More than two years after a deadline for Gov. Chris Christie and New Jersey's Board of Public Utilities (BPU) to implement an offshore wind program, the initiative still has not begun.

NJ Sen. Pres. Steve Sweeney (D) (Kevin McArdle, Townsquare Media NJ)

The state's top legislative Democrat, Senate President Stephen Sweeney (D-West Deptford), was joined Thursday by a leading environmentalist in blasting the Republican governor and the BPU for the delay.

"Three years ago, we took a great step forward for renewable energy, jobs and economic growth here in New Jersey," said Sweeney. "We enacted legislation that was meant to create up to 2,000 megawatts of offshore wind to be developed off our coasts. It allowed us to finally tap into the potential of our offshore wind and become a leader in this emergent technology."

"But three years later," said Sweeney, "almost nothing has come to pass. That is unacceptable."

A new report by Environment New Jersey reveals the state has the potential to reap huge benefits from the development of offshore wind. The study claims that if state and federal officials commit to continued progress in launching New Jersey's offshore wind industry, the state could reduce global warming pollution by an amount equivalent to the carbon pollution produced by more than 171,000 passenger vehicles.

"New Jersey has tremendous potential for offshore wind, but the clock is ticking down for New Jersey to act," said Doug O'Malley, director of Environment New Jersey. "New Jersey can't be a national leader in offshore wind if we never build turbines. We urge Gov. Christie to move offshore wind forward."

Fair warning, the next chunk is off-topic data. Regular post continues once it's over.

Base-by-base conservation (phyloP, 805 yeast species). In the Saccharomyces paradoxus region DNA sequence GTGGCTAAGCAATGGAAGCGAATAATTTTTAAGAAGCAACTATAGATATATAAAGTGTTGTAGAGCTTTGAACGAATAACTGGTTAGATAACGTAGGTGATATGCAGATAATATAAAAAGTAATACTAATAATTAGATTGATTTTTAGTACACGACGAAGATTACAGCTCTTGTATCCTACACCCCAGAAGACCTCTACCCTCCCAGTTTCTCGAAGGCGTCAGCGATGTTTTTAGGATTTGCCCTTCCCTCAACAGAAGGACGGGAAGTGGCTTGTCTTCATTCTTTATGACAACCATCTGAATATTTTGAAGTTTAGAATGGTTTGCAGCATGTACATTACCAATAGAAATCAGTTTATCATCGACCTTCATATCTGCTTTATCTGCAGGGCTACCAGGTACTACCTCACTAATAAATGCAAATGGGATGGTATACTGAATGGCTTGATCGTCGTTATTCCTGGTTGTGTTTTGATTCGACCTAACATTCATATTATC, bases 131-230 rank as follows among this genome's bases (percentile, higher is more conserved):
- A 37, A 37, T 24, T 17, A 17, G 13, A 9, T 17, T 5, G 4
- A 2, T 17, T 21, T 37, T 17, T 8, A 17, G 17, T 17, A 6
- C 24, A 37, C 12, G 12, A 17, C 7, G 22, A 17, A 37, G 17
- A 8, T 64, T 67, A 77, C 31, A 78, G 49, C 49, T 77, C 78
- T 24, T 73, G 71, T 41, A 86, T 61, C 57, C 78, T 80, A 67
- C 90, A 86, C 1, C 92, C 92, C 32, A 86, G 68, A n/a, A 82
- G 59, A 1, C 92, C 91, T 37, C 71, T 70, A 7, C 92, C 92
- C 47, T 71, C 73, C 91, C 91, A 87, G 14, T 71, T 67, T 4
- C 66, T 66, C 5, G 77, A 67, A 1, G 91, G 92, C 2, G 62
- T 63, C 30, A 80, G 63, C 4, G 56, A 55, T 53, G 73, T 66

The report also shows that offshore wind energy has the potential to reduce 469 tons of smog-causing nitrogen oxide emissions and 1,093 tons of sulfur dioxide, which cause acid rain and soot.

"Unfortunately, we are still waiting three years later for the BPU to implement an offshore wind program in New Jersey," said state Sen. Jim Whelan (D-Northfield). "Every year we have to have the same press conference. It feels like Groundhog Day."

According to O'Malley, the Bureau of Ocean Energy Management has already moved ahead with leases for offshore wind in other East Coast states, and is poised to move forward for an auction for New Jersey's offshore leases in the next few months.

"The state cannot continue to remain idle on these important projects and allow wind energy investors to leave New Jersey," said Whelan. "It is time to act now."

The BPU did not respond to a request seeking comment.